Verizon Gets it Right – “Bye Bye” Land Line Telephone

The FCC says US telephone companies have incurred a 26% increase in the cost of annual maintenance on traditional copper telephone lines over the past 5 years. Verizon makes 25% better margin on wireless phone than “land line” phones. FiOS is making it possible for Verizon to get into the high value video and cable television industry with a next-generation fiber optic infrastructure.

So why would anybody find Verizon CEO Ivan Seidenberg’s announcement at a Goldman Sachs investor conference that “his company is simply no longer concerned with telephones that are connected with wires” a surprise?

Bye Bye TelephoneWell, there are still many people on the street who believe copper “land Lines” offer better quality, security, and value. There are those who believe it is necessary to continue pumping money into technologies which are expensive to maintain, and offer little additional value to subscribers.

There are those who believe expansion of high performance wireless infrastructure such as LTE (long term evolution) and 4G (4th Generation Wireless) will not meet the needs of individual subscribers in both rural and urban areas.

Of course, they are wrong. Copper lines still fail, and are definitely location sensitive. A person with a heart condition will have a much better chance sending the alarm with a wireless device than a fixed line copper phone, so the more we dig into the copper argument the more it appears folks still are simply reluctant to embrace or endorse change. And change is needed in the United States.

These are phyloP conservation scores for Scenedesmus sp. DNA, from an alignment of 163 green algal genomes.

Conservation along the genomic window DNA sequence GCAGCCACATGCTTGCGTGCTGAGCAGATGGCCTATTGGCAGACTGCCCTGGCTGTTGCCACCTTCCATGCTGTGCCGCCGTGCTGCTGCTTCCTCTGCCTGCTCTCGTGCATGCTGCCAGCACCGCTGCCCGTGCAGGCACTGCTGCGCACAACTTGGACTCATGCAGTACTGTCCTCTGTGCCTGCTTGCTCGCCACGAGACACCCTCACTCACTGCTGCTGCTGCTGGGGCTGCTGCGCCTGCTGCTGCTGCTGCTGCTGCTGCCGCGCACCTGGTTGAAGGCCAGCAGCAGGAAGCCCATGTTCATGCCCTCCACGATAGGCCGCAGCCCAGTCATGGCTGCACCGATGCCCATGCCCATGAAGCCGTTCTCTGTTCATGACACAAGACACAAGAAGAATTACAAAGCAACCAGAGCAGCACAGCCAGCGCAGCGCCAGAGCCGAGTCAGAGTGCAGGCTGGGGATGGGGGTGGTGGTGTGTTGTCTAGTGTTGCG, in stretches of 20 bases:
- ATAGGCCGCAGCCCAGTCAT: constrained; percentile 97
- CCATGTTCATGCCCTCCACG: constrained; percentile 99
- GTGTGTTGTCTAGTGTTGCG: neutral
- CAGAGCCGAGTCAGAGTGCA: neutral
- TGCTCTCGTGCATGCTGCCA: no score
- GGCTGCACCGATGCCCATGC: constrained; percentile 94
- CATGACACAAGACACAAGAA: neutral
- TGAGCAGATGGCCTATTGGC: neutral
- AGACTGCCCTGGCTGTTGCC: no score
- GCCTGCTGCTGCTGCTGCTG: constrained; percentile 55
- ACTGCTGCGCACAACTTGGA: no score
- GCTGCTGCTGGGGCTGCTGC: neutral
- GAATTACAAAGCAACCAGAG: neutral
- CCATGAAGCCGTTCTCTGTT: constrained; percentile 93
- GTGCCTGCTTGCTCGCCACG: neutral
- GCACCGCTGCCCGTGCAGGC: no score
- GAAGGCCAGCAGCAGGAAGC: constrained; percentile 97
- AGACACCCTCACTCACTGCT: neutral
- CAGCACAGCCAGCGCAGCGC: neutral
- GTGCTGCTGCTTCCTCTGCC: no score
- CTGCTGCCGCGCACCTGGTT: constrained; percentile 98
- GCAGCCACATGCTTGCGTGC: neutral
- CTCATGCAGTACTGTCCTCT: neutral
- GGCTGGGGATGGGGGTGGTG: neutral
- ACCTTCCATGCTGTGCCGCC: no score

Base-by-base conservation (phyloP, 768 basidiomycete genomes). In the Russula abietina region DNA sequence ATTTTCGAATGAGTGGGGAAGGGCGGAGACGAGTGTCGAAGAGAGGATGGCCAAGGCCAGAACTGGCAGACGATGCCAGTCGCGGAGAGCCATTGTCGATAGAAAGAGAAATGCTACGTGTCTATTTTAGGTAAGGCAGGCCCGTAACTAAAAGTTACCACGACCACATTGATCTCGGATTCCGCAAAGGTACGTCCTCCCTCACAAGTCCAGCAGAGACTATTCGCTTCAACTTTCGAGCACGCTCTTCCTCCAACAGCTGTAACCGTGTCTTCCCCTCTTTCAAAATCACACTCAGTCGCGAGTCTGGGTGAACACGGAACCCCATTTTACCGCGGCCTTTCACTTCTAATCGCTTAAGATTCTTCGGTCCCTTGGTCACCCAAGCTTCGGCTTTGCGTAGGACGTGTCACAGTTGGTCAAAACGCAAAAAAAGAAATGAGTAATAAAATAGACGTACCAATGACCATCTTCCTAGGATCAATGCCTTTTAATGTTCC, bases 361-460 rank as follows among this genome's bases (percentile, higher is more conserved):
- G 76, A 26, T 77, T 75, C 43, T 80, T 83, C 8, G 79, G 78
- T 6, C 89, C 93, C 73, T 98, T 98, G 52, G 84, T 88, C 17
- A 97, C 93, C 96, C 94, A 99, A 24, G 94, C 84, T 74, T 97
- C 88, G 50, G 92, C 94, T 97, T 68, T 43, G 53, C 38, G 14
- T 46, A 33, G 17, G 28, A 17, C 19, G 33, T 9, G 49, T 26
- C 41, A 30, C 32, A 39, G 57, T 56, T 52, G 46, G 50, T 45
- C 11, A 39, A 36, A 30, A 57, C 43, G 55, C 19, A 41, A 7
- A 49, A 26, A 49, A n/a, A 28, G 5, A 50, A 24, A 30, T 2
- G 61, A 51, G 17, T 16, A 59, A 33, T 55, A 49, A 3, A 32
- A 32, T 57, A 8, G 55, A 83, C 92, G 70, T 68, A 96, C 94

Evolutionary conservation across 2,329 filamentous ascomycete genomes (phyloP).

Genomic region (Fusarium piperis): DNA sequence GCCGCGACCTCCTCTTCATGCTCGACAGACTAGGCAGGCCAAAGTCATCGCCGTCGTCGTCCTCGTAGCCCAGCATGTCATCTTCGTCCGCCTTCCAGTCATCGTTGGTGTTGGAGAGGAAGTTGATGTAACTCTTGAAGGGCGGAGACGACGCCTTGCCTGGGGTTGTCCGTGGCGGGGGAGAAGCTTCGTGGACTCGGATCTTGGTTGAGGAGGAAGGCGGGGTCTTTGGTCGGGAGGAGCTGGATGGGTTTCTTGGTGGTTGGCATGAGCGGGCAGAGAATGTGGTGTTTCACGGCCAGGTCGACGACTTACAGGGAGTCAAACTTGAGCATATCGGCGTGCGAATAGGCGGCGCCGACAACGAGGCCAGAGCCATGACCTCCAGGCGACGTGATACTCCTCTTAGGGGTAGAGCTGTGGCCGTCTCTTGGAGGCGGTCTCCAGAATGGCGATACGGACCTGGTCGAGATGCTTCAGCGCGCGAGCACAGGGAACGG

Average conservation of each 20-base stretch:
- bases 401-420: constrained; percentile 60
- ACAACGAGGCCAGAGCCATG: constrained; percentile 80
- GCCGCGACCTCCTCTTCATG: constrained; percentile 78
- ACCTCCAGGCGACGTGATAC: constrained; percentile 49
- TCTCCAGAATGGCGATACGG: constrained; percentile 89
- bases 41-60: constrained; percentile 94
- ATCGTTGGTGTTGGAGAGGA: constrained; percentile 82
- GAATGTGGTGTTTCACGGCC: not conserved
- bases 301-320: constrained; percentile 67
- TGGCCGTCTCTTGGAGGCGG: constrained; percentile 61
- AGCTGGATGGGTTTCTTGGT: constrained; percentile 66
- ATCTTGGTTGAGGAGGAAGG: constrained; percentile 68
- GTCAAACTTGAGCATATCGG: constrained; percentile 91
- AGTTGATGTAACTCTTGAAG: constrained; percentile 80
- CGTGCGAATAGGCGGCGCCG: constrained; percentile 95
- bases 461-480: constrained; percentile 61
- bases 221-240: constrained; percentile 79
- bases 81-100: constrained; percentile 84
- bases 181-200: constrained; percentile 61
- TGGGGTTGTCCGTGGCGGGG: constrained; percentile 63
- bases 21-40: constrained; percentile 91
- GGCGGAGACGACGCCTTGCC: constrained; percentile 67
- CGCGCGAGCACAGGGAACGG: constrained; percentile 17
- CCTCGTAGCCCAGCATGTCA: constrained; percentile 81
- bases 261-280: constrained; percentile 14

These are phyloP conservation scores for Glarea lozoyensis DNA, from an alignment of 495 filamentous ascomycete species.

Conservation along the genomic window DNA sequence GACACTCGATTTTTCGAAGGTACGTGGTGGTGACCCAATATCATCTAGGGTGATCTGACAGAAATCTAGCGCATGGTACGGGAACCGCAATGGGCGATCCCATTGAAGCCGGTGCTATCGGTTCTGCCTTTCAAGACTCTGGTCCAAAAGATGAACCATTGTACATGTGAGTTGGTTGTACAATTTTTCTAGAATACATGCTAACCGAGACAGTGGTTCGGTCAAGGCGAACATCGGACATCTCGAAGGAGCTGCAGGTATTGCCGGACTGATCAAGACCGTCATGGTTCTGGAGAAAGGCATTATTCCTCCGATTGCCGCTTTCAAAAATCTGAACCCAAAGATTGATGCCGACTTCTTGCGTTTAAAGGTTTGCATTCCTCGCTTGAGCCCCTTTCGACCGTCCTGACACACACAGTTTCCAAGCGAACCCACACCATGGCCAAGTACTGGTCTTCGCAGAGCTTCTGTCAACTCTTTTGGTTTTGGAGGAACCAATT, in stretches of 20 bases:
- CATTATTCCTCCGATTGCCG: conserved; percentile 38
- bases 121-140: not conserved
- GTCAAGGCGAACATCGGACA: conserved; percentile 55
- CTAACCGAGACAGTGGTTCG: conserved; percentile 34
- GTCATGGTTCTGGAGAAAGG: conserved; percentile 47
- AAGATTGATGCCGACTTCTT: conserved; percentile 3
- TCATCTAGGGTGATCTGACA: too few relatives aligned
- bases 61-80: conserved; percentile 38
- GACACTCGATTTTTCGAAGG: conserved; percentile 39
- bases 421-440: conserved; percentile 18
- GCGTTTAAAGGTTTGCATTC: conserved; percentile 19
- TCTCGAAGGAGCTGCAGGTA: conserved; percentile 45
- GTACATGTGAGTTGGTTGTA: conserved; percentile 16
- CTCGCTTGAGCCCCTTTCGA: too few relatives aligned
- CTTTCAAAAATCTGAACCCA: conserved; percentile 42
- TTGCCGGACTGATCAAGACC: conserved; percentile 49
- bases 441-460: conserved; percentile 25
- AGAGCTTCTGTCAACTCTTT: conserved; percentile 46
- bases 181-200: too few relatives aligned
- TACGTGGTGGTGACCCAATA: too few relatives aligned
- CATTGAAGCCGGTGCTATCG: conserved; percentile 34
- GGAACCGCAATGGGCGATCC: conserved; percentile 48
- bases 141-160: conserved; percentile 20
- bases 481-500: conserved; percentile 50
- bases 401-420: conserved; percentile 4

We lag the industrialized world in broadband Internet deployments and availability. LTE/4G/FiOS all support and deliver broadband. Verizon is aggressively moving ahead on all broadband deployments. This includes broadband wireless to rural areas normally not available through either copper or in many cases cable television. In the United States (and most of the world) telephone users are either using low cost mobile phones, or using Internet phones (VoIP) on their home cable TV, or even in many cases wireless Internet connections.

So why is it surprising or concerning to anybody that Verizon is turning its back on their copper infrastructure, and focusing their capital and operational investments on a next-generation of technology? Is it better to spend more money maintaining old copper outside plant infrastructure, or is it better to spend that money reinforcing deployments of high performance wireless infrastructure and fiber optic FiOS technology?

Seidenberg added that “Video is going to be the core product in the fixed-line business.” Yes, thinking of a cable coming into your home as a “telephone line” is no longer an acceptable categorization. The telephone line is gone. Never to return. It is obsolete. We need to delete that from our mental SD chip, and reload with “Wired Humans Version 2.” Cables coming into the home and business are not for telephones, they are for the whole three dimensional concept of communications.

The answer for both the American consumer and for Verizon is clearly to reduce the operational expenses of supporting copper telephone lines, and start forcing the adoption of technologies that are better, cheaper, and offer much more service opportunity (such as high speed Internet access, video/cable TV, additional interactive communications services <such as video conferencing and video telephony>).